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Alissa Nana Li, PhD

Postdoctoral Fellow

Alissa joined the Seeley Selective Vulnerability Research Laboratory in 2011 as a post-doctoral fellow. Her background is in neurodegeneration research. Alissa completed a BSc degree with honors in biomedical science in 2004 and a PhD degree in anatomy in 2009 from the University of Auckland, New Zealand, where she investigated the variable pattern of cortical neuronal loss in Huntington’s disease. In the Seeley lab she is investigating the selective vulnerability of von Economo neurons (VENs) in frontotemporal dementia.

Allen Lee

Research Coordinator

Allen Lee graduated from UC San Diego in 2009 with a bachelor of science degree in physiology and neuroscience. At UCSD he pursued an interest in psychology and the brain by minoring in psychology and working with a great team in a psychology laboratory. Through that he had the opportunity to work in clinical and neuropsychological research with Parkinson's disease patients under a neurologist at the VA Medical Hospital. Allen has also done clinical research at the UCSD Medical Center Emergency Department that furthered his passion in medicine.

Allen joined the Memory and Aging Center in July 2010. He helps coordinate for the Chinese participants in the Alzheimer's Disease Research Center's study New Approaches to Dementia Heterogeneity, which longitudinally follows individuals in hopes of developing new ways to improve early detection and clinical care for patients with dementia.

Besides long walks on the beach, Allen enjoys learning new languages and playing all kinds of sports, especially tennis and basketball.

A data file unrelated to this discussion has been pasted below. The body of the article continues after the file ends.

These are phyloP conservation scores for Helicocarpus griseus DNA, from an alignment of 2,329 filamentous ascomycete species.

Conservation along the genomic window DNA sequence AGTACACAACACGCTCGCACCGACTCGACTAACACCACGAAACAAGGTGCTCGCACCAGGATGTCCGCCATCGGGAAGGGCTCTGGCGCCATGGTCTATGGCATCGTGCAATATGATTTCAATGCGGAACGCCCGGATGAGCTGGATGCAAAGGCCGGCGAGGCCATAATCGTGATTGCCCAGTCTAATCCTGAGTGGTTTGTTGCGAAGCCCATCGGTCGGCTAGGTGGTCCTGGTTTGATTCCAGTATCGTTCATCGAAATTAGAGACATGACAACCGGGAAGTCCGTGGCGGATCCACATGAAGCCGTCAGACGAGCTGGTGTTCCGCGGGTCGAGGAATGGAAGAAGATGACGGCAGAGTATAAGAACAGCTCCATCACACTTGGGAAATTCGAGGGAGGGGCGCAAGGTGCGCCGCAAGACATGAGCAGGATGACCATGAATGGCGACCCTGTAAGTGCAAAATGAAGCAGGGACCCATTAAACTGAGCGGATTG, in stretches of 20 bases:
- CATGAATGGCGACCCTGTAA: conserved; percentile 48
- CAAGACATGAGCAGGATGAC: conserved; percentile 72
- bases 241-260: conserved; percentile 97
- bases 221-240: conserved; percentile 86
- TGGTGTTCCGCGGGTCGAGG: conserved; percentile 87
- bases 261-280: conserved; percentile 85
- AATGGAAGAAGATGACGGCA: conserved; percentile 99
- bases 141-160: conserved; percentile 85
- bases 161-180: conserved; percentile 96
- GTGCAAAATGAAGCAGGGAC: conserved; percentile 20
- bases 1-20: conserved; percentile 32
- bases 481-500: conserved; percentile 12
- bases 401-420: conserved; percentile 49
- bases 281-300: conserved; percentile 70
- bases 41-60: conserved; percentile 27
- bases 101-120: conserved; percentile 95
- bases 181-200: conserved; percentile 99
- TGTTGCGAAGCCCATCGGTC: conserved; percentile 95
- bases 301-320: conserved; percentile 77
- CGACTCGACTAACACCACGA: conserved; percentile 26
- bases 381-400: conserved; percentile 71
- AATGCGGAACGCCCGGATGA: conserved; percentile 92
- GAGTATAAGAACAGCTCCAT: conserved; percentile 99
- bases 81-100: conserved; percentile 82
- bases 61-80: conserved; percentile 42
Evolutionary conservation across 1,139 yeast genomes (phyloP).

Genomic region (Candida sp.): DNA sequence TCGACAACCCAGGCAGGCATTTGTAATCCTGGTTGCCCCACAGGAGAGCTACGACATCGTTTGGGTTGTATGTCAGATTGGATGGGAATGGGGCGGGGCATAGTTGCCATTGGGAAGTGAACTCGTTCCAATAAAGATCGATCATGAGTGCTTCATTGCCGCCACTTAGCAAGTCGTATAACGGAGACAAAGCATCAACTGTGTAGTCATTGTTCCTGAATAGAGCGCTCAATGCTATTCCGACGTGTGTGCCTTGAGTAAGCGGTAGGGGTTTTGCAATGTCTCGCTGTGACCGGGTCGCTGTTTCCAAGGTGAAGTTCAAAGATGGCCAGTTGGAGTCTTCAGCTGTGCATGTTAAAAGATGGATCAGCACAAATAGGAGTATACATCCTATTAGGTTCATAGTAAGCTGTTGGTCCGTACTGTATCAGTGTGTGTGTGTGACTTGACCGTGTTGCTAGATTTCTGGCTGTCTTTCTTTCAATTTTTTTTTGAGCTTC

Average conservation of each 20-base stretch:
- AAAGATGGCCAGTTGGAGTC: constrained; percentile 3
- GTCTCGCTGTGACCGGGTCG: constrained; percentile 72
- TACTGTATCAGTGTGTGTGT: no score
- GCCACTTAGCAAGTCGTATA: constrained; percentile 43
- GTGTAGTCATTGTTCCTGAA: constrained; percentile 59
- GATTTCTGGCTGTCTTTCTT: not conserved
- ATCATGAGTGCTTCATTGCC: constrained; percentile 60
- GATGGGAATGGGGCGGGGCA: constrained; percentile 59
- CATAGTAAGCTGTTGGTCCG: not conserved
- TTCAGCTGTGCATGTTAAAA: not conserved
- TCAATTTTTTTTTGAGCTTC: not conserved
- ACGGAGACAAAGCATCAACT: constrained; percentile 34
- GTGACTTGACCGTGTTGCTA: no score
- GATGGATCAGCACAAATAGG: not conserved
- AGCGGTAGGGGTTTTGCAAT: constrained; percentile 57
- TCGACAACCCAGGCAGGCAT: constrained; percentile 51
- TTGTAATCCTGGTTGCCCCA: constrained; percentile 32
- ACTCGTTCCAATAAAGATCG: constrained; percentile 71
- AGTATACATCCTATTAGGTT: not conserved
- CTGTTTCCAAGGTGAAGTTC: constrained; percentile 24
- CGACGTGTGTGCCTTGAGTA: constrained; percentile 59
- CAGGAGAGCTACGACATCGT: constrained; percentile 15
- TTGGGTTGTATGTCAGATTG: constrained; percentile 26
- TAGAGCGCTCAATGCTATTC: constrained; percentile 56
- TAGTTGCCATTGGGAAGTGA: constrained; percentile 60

Norbert Lee

Staff Research Associate

Norbert Lee joined Dr. Seeley's Selective Vulnerability Research Laboratory as a Staff Research Associate in 2010. He assists with brain banking and other histology technician functions.

Shubir Dutt

Imaging Core Associate

Shubir Dutt works with the Imaging Core within the UCSF Memory and Aging Center.

Window into the Brain with Adam Boxer, MD, PhD

video: 
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Many researchers are finding that by the time a patient seeks treatment for symptoms of Alzheimer's disease, it's often too late for the available drugs to have an effect. Dr. Adam Boxer's lab is studying very precise eye tracking methods to gauge mental fitness and identify cognitive decline decades before the first symptoms appear.

David Perry, MD

Neurology Fellow

Dr. Perry graduated from medical school at Georgetown University in Washington, DC. He completed an internship in internal medicine and residency in neurology at the Mayo Clinic in Rochester, Minnesota where he also researched obsessive-compulsive features in dementia. He is a clinical instructor and fellow in behavioral neurology at the Memory and Aging Center and participates in the evaluation and treatment of patients in the MAC clinic.

His current area of research interest is the impact of neurodegenerative illness on reward processing.

Jennifer S. Yokoyama, PhD

Postdoctoral Scholar - Genetics

Jennifer Yokoyama obtained her PhD in pharmaceutical sciences and pharmacogenomics from UCSF in December 2010. Under the tutelage of Dr. Steven Hamilton (Department of Psychiatry and Institute for Human Genetics), her dissertation comprised work completed within the context of the Canine Behavioral Genetics Project. The overarching goal of the project is to leverage the simplified genetic structure in pure breeds of dog to glean novel information on canine neuropsychiatric disorders that are analogous to complex human diseases. Utilizing community-based DNA samples from domestic, purebreed dogs, Dr. Yokoyama performed genome-wide surveys for genetic risk loci underlying the canine anxiety disorder noise phobia, as well as for loci underlying adult-onset deafness in Border collies.

Dr. Yokoyama is currently a postdoctoral fellow at the Memory and Aging Center, where she is investigating genetic risk for neurodegenerative disease. Specifically, she is interested in the effect genotype can have on brain physiology, behavior and cognition in healthy adults, and how this may relate to increased vulnerability to (or protection from) disease processes in later stages of life. She is also particularly interested in understanding how these effects may differ across diverse ethnic populations. Dr. Yokoyama's long-term goal is to understand how variation across the entire genome confers risk for particular types of neurodegeneration for purposes of early treatment and therapeutic intervention.

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